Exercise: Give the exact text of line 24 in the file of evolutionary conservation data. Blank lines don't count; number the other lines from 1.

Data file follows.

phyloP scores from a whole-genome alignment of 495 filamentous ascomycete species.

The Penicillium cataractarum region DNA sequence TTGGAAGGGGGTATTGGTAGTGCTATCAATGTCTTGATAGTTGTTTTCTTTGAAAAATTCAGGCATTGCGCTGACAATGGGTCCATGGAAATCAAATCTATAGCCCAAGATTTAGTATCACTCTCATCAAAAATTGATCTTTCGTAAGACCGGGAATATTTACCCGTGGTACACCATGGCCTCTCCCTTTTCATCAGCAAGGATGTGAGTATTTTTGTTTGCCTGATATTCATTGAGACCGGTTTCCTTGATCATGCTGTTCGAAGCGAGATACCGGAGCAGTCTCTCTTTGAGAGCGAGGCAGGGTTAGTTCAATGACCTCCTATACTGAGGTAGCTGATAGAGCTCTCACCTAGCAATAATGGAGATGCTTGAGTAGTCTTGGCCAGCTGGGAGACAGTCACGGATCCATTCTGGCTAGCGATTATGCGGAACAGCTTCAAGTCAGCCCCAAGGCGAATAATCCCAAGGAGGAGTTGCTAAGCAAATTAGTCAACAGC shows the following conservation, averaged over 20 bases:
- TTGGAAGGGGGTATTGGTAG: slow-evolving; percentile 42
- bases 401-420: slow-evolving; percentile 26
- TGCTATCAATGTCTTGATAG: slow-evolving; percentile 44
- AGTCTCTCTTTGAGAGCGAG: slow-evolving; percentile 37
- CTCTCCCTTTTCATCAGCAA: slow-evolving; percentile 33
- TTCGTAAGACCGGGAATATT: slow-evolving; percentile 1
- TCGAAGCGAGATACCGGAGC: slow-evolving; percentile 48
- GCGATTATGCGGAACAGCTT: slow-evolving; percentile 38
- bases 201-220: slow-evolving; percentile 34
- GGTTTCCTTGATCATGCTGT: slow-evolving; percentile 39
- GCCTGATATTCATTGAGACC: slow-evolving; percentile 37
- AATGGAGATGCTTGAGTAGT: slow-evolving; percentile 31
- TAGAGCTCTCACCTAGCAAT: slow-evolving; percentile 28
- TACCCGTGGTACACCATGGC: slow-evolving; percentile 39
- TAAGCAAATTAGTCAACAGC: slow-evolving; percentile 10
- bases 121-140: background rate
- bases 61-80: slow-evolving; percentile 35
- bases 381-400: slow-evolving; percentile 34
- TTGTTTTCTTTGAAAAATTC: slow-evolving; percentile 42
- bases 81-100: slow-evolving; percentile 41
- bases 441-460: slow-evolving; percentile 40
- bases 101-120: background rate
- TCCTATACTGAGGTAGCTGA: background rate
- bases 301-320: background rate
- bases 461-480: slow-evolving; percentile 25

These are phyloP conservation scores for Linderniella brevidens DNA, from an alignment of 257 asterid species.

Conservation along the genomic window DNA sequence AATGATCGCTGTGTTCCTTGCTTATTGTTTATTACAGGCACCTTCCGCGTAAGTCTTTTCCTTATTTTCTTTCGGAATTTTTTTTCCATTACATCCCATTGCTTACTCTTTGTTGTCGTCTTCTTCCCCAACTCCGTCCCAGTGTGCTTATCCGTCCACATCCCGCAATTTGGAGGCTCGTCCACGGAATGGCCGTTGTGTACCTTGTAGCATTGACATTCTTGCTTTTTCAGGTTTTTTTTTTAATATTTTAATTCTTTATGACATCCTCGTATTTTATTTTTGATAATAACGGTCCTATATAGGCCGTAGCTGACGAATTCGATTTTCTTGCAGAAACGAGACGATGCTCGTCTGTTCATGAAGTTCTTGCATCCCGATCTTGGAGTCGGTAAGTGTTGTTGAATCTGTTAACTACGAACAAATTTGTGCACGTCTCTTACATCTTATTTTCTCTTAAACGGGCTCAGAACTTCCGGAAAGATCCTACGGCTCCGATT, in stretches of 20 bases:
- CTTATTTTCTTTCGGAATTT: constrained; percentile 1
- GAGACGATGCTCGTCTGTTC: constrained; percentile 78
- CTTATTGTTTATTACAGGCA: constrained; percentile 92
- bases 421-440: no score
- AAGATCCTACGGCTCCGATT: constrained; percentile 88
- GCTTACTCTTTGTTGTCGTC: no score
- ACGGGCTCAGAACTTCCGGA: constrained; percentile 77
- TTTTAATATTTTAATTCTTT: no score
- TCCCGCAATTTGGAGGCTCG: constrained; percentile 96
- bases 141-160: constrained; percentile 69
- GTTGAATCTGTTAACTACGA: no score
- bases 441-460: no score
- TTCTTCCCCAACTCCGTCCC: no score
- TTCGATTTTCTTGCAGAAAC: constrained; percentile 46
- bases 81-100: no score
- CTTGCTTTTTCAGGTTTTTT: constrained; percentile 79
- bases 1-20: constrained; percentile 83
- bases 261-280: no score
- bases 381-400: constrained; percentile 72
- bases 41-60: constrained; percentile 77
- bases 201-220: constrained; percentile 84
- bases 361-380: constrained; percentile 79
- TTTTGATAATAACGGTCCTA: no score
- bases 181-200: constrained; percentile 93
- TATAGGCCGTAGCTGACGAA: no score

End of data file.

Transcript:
- bases 101-120: background rate